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INT versus GUID on a table's primary key

, 6 May 2008 CPOL
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This article tries to show the pros and cons of using INT or GUID types on primary keys.


This article shows the pros and cons of using the INT or GUID types on primary keys. Hope it helps you decide which suites your project best.

Using INT on primary keys

  • Small amount of storage size (and integer is 4 bytes).
  • Increased readability, practical use in testing, and easy to remember.
  • Chronology of data; if two records are in ascending order, we can deduce that the second record was inserted after the first one.
  • Support for functions that return the last primary key generated (@@IDENTITY, SCOPE_IDENTITY()).
  • Difficulty in the case of merging tables (the need to make remapping because the primary keys may be duplicated).
  • Hard to work with distributed tables.
  • Primary key in the form of INT/BIGINT is LUID, local unique identifier, which is only used locally in a table.
  • After a large number of operations (insert, delete), the counter for primary key can be reset, bringing the problem of chronology to 1.

Using GUID on primary keys

  • Easy to merge tables.
  • Easy to work with distributed tables.
  • The primary key is uniquely identified in the entire system (the number of machines or tables doesn't matter).
  • Don't have problems when inserting a large number of operations.
  • Bigger storage size (16 bytes - four times the size of an integer).
  • Don't have the chronology assumption.
  • Hard to remember and use in testing.
  • Don't benefit from a mechanism to obtain the last generated primary key (MS SQL Server).

My decision

I had a hard time deciding which solution suites best for my project, but I finally used GUIDs because of the advantages mentioned. But this happened only once, the rest of my projects have databases with INT primary keys. Hope someone finds this useful. Special thanks to Iancu Caputa for helping with this article.


This article, along with any associated source code and files, is licensed under The Code Project Open License (CPOL)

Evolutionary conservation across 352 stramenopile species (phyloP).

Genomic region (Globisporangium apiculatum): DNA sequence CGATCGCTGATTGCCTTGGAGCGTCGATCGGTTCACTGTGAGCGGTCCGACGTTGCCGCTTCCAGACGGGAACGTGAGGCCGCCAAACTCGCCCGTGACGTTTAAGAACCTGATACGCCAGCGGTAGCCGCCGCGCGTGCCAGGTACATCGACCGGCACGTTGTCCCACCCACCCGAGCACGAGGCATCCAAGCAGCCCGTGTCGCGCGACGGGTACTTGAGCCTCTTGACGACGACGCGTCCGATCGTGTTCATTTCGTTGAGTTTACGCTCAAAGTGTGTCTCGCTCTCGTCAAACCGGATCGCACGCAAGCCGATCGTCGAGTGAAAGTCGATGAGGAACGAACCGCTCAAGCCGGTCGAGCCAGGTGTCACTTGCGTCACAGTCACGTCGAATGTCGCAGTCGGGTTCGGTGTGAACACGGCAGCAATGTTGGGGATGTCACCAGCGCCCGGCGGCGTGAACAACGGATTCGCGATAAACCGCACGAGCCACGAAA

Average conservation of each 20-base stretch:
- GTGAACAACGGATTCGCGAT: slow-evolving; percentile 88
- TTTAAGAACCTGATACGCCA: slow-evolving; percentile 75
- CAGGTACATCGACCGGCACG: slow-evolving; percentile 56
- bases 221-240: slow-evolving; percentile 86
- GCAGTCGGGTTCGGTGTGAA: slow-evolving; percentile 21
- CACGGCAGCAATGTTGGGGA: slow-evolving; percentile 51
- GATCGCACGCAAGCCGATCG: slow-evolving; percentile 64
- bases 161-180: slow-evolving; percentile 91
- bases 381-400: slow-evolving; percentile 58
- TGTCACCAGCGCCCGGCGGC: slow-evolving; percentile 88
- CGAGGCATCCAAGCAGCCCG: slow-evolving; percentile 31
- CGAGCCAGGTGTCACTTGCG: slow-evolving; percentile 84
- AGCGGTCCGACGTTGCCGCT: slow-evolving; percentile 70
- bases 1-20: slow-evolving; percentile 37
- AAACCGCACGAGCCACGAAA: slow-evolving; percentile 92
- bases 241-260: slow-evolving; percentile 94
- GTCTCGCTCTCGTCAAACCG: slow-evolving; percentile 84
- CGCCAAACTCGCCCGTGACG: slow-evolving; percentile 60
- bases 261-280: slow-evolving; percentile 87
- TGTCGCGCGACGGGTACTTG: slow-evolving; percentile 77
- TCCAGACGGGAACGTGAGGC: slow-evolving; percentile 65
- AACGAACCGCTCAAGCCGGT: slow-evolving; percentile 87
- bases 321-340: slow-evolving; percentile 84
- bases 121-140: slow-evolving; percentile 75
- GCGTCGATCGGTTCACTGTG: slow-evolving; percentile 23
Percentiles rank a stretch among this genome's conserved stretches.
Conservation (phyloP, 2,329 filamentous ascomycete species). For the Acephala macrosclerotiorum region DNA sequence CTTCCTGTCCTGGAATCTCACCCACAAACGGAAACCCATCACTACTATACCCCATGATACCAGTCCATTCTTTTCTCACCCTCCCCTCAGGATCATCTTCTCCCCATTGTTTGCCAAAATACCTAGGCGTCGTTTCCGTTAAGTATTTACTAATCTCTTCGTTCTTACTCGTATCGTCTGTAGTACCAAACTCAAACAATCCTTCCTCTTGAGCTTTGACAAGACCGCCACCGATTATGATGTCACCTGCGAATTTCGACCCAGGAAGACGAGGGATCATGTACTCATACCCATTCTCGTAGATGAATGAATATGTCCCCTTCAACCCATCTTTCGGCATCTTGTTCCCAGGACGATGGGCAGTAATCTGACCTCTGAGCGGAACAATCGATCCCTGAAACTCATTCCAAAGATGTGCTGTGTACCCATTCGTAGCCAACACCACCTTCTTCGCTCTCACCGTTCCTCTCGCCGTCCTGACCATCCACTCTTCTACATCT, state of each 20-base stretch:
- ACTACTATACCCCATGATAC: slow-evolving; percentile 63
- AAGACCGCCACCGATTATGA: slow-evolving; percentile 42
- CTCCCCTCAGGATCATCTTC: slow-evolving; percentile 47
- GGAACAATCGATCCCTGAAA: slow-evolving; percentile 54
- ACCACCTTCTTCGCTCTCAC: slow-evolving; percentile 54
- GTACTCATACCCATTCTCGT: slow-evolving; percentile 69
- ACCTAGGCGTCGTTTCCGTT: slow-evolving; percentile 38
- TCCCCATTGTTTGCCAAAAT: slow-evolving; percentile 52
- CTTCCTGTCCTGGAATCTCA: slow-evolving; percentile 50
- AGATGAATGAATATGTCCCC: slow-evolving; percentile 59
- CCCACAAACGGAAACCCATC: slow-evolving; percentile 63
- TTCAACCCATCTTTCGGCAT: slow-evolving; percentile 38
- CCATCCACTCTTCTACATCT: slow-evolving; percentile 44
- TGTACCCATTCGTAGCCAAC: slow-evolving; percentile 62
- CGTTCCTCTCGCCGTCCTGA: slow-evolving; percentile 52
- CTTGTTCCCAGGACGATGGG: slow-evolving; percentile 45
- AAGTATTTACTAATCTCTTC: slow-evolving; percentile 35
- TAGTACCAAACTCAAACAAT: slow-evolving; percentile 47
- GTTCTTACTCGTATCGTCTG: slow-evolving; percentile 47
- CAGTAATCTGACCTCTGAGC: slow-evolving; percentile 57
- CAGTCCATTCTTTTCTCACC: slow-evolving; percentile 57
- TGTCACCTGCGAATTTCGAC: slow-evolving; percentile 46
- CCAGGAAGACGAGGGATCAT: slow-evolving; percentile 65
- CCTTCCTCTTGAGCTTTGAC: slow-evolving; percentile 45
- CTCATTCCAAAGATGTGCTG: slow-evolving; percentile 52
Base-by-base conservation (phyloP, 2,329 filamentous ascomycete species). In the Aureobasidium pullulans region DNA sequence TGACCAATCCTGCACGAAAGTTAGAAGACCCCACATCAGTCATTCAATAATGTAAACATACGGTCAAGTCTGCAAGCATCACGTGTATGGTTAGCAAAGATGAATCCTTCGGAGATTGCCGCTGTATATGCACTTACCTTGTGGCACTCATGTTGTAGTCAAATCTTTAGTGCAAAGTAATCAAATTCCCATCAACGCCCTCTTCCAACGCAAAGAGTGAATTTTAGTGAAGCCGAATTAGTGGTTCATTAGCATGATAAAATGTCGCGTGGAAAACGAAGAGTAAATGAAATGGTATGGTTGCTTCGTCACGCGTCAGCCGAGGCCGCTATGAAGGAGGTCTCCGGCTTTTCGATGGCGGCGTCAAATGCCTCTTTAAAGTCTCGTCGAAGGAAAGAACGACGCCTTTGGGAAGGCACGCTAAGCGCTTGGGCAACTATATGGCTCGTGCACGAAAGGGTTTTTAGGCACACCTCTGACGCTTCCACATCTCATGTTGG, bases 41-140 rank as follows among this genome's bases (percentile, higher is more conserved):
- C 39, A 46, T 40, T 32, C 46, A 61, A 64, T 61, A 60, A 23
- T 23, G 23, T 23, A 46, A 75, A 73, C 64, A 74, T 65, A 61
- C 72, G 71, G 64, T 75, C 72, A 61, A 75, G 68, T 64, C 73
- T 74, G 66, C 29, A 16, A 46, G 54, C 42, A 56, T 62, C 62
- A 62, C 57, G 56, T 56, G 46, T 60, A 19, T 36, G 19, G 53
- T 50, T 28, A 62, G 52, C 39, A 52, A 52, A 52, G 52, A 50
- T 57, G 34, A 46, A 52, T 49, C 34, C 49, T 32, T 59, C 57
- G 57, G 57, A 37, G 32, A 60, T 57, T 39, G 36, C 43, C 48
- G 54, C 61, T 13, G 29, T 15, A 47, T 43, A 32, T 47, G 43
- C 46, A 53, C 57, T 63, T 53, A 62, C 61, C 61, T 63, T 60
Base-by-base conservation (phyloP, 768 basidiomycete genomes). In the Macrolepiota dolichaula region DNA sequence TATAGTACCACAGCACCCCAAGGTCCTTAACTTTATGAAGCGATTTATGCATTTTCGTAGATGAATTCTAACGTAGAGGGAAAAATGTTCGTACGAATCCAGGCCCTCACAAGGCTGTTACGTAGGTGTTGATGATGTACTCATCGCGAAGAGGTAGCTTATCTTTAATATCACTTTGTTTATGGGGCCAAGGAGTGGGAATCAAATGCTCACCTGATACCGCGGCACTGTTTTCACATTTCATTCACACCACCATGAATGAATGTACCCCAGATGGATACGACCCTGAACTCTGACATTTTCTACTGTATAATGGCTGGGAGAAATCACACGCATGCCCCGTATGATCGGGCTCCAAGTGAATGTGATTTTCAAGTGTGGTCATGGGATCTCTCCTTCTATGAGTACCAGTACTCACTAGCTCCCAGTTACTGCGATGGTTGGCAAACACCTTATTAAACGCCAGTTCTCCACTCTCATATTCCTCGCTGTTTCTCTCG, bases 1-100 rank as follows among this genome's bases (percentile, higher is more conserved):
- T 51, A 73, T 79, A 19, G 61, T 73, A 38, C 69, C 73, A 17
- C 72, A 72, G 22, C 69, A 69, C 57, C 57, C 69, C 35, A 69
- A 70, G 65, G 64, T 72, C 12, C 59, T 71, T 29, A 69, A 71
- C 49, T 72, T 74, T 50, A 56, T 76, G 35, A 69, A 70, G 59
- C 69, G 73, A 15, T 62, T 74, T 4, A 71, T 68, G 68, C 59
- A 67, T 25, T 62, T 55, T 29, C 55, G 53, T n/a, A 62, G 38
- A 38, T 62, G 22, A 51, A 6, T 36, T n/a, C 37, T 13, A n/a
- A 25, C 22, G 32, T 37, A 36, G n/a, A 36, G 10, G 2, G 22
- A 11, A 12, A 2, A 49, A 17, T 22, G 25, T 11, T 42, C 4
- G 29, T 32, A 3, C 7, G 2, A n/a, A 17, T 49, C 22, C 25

About the Author

Liviu Holhos
Software Developer
Romania Romania
Web developer, designer and basketball enthusiast.
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Comments and Discussions

QuestionGreat article, but missing one important thing. PinmemberDaniel Carnielli21-Nov-12 5:36 
Generalok but PinmemberDonsw14-Jun-09 16:30 
QuestionComposite PK on two integer fields? Pinmemberpashaper11-Nov-08 23:22 
GeneralGUIDs fragmentation PinmemberGeyzerskiy Dmitriy8-May-08 2:45 
GeneralRe: GUIDs fragmentation [modified] PinmemberLiviu Holhos8-May-08 21:42 
GeneralRe: GUIDs fragmentation PinmemberMike Lang13-May-08 3:54 
GeneralRe: GUIDs fragmentation PinmemberLiviu Holhos13-May-08 21:05 
GeneralRe: GUIDs fragmentation PinmemberGeyzerskiy Dmitriy13-May-08 23:48 
QuestionWhat about Performance PinmemberDoug K. Wilson7-May-08 18:07 
AnswerRe: What about Performance PinmemberLiviu Holhos7-May-08 20:46 
Performance wasn't an issue for me, I mean the cost of maintenance vs. the performance is tricky. If you need speed and don't have the problems I've mentioned in Disadvantages section for INT's, you should probably use INT's.
I've tested once the performance fetching 1.000.0000 GUIDs on a 1.5 GHz with 1GB RAM. I used two techniques of generating the GUIDs:
1) NEWID()
(algorithm named COMBs, by Jimmy Nilsson)
The results were the following:
1) fetching 1.000.0000 GUIDs was 10 times consuming than fetching 1.000.0000 INTs
2) fetching 1.000.0000 GUIDs was 1.2 times consuming than fetching 1.000.0000 INTs (almost the same)
After this test I was convinced that using GUIDs was the best solution for my project, since I've kinda needed the advantages specified. The best thing to do is take a shot and test this yourself, see what results you get.
GeneralRe: What about Performance Pinmemberastanton197820-May-08 2:50 

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